Gerard Ruth admits to having a chronic disease.
It’s not life threatening, but, for years, his family has been searching for ways to cleanse his body of the virulent passion he has for collecting Louisiana art, especially antique waterfowl decoys.
In his next breath, the Baton Rouge furniture dealer ID’d the carrier who infected him.
“Ben Kleinpeter,” Ruth said. “He did it, and I’ve loved every minute of it. Louisiana has treasures in our Sportsman’s Paradise, and decoys stand at the top of the list.”
There are stories like Ruth’s for everyone who attended the Louisiana Wildfowl Carvers and Collectors Guild meeting Wednesday in Metairie.
Last week was for putting the final touches on the group’s 36th annual Louisiana Wildfowl Festival competition, Saturday and Sunday at the Castine Center in Mandeville. Club boss Richard Reeves directed the carving divisions, and Joan Bonner handled the art and photography competitions.
“It’s a chance for the public to see Louisiana’s true art form,” life-long carver Billy Hanemann said. “It’s a chance to see the cutting edge of bird carving, the tools used today like grinders and burning tools that give carvers the ability to fashion each barb of a feather on a bird.
“They can see how much work goes into the detail for each carving, down to the correct color and pupil in the eyes.”
Hanemann will display some of his work, all done, he said, “with old-fashioned tools because I carve old-fashioned birds” the decoys most Louisiana outdoorsmen in decades long past used to lure birds.
Hanemann was introduced to the craft by his uncle Jimmie Hanemann, a New Orleans tire dealer who decided to collect and try to preserve the old decoys.
“Uncle Jimmie ran ads in the newspaper that he’d swap two plastic decoys for one wooden one,” Hanemann said.
“People thought he was absolutely crazy for wanting wooden decoys. They were heavy, and they’d break, but the response (to the ad) made him the largest plastic decoy dealer in the state.”
Hanemann said his uncle’s fascination with decoys was infectious.
“I started taking industrial arts, that’s woodworking, in (New Orleans) public school and took it from the seventh grade through the 12th grade. I started carving miniature decoys when I was 15 years old. It was a still a hobby, but I was making seven-fifty ($7.50) for each miniature and that was good money. Heck, we were cutting lawns for $5, and I continued carving in college.”
A story by newspaper writer Maude O’Brien told the world that Hanemann was “carving his way through college and that spurred him to what he called “carving at a different level.”
Among others with the same passion is Chris Weaver, whose dad, Donald Sr., was a carver and one of those who bit on Jimmie Hanemann’s offer.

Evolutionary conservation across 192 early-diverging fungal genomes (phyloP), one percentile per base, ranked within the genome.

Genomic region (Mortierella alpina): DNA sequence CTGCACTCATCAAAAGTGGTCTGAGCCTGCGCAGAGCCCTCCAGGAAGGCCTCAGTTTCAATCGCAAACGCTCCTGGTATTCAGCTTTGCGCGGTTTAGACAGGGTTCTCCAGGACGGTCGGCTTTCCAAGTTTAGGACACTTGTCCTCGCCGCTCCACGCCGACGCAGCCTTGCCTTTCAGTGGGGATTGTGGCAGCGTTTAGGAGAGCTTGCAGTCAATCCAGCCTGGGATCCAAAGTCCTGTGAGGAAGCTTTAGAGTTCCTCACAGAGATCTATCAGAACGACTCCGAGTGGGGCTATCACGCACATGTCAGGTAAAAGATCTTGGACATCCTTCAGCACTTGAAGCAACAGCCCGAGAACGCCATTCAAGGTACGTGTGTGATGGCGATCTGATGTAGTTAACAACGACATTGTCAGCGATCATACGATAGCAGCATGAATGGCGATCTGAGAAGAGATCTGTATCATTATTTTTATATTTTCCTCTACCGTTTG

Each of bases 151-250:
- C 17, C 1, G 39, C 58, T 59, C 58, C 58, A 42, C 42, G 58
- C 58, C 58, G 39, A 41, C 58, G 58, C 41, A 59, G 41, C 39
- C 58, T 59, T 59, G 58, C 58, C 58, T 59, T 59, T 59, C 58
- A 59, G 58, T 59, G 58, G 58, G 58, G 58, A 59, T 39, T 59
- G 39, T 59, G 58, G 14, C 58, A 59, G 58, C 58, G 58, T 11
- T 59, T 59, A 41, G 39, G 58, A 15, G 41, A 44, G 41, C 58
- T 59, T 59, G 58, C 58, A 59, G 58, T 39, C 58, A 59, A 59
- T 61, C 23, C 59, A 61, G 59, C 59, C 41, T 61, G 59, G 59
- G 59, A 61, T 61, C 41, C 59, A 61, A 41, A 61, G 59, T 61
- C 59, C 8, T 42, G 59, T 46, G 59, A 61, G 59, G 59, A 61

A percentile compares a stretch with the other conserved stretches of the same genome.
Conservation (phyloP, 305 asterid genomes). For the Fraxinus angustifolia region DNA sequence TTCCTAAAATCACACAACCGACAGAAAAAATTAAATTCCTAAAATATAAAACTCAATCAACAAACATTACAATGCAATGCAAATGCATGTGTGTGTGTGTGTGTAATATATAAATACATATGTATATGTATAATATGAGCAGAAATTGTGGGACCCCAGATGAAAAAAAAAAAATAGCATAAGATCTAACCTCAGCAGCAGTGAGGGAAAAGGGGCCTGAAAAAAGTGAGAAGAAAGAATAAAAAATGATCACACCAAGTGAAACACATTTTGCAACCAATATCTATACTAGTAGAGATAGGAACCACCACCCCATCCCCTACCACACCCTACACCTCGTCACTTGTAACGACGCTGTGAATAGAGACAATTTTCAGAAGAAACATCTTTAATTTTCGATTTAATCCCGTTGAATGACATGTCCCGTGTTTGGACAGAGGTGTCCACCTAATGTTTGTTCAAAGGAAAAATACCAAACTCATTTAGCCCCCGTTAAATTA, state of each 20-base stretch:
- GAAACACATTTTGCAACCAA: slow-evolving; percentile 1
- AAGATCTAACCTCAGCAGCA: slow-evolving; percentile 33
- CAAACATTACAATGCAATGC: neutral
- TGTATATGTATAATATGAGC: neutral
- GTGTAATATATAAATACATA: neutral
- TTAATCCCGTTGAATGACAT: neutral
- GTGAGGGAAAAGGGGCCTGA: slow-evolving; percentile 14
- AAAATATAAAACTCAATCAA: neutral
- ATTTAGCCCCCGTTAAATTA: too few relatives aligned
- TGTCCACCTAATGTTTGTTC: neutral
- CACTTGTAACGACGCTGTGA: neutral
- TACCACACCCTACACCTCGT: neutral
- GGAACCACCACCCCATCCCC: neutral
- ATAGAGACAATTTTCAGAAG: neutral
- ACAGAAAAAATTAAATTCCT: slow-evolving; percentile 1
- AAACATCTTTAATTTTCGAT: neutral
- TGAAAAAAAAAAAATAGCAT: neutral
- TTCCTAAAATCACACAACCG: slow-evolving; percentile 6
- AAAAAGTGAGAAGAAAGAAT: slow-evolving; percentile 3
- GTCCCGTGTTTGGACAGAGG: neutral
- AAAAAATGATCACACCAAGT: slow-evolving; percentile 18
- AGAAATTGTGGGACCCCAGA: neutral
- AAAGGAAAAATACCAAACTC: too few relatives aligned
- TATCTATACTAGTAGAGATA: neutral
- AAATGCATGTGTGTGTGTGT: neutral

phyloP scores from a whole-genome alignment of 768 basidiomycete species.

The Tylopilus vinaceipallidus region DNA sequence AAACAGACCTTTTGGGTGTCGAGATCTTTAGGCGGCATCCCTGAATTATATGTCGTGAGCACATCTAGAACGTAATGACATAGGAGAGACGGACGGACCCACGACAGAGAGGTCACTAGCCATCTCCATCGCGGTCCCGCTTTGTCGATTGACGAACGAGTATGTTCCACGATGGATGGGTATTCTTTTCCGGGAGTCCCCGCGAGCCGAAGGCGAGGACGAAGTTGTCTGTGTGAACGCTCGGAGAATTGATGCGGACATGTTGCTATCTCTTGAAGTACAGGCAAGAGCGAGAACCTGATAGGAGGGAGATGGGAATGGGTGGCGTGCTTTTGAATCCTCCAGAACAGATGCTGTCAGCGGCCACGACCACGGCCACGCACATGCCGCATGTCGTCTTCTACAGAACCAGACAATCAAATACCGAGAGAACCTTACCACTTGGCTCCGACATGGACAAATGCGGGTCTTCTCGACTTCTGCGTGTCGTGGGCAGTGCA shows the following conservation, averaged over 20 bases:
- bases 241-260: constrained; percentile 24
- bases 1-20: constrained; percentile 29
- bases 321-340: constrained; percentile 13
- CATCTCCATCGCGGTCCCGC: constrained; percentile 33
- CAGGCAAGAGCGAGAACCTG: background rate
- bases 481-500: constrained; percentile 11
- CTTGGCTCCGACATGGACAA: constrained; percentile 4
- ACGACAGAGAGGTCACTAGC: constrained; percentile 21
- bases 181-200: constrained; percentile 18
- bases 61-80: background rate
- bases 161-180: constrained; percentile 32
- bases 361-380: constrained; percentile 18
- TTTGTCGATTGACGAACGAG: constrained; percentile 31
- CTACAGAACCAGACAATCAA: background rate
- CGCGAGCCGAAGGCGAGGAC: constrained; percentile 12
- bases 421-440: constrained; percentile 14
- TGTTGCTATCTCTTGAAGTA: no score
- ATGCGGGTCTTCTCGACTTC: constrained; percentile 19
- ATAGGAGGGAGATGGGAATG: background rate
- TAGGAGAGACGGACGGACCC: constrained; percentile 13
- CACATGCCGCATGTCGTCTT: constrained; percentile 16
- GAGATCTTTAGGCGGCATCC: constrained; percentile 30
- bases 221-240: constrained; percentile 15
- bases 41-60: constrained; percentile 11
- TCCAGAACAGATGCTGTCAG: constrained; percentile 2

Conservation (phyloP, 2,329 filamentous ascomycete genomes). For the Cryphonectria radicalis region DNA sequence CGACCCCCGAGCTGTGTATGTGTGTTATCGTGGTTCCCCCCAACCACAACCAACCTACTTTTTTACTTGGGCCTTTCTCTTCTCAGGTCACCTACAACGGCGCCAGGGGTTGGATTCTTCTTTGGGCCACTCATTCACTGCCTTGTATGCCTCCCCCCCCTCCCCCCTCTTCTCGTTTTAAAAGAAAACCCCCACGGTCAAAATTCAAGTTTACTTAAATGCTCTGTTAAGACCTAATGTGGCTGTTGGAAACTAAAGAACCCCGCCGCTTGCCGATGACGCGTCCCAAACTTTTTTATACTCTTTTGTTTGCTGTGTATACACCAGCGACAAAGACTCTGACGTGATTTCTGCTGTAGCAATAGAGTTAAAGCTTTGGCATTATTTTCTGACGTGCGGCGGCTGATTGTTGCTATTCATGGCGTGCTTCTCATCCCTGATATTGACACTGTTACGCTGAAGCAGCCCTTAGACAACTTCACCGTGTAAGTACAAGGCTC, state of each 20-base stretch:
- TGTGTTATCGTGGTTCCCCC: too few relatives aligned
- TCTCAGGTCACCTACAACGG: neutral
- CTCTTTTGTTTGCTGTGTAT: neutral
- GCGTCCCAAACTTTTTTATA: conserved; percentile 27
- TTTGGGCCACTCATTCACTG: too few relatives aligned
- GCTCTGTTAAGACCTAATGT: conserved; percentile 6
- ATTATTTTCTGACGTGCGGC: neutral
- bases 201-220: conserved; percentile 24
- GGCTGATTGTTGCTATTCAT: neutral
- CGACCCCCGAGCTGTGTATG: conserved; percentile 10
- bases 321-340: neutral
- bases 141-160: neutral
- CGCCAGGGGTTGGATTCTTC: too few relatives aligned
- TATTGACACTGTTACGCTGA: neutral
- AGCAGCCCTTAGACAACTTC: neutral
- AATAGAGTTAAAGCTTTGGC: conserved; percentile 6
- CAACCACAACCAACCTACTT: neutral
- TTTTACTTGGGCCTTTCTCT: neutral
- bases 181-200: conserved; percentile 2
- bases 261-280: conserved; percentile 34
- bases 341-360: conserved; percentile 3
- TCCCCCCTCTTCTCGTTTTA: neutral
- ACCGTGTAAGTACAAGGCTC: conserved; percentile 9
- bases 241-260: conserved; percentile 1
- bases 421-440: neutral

“Dad carved dos gris (scaup), and we’d lug those heavy decoys on every hunt,” Weaver said. “I was a little guy when he swapped out those decoys, maybe Mr. Jimmie gave him an extra (plastic) decoy for a goose decoy, but I remember him and my older brother coming home with the new decoys and Dad ... painting the new decoys because he wanted the right colors.”
Weaver said he had a chance, years later, to see Jimmie Hanemann’s collection and wished he would have had a camera that day because the display was “awesome.”
When Weaver’s dad became a Guild charter member, it launched his hobby and his job. Weaver attended LSU Dental School to become a dental technician.He makes teeth for the school’s patients. He said the technical side of his occupation led him to larger pieces.
He recently began carving fish, and will have a carved replica of Doc Kennedy’s world-record red snapper on display next weekend, along with a turkey modeled after a jake decoy his brother uses on turkey hunts.
“The reason we have so many great carvers here is that we have the wood. We can go to the (Mississippi) river and find cypress and that makes a big difference,” Weaver said.
Festival visitors will see John Scallon’s display that will feature his “Best in the World” 2012 winner of a pair of floating, life-size wood ducks and can see Cal Kingsmill carve decoys with a hatchet.
“I still use my decoys to hunt, maybe as many as 30-35 at a time,” Kingsmill said. “They just sit more naturally in the water than plastic decoys.”
But the Festival’s thrust is in the art.
“The club itself is not allowing this art to die,” Weaver said. “We have people come and go, the older folks pass away, and we know how much time they devoted to artwork that got better and better. I know they pushed me to get better and better and to keep alive the memory of the old timers who would have been forgotten.”
For Hanemann, it’s about being a Louisiana outdoorsman, too.
“This art is original. It’s part of our culture of hunting and fishing. Carving decoys originated because men wanted to put food on the table. Now, we’ve gone way beyond a decoy. What we’re doing today approaches art, if it’s not art already.”
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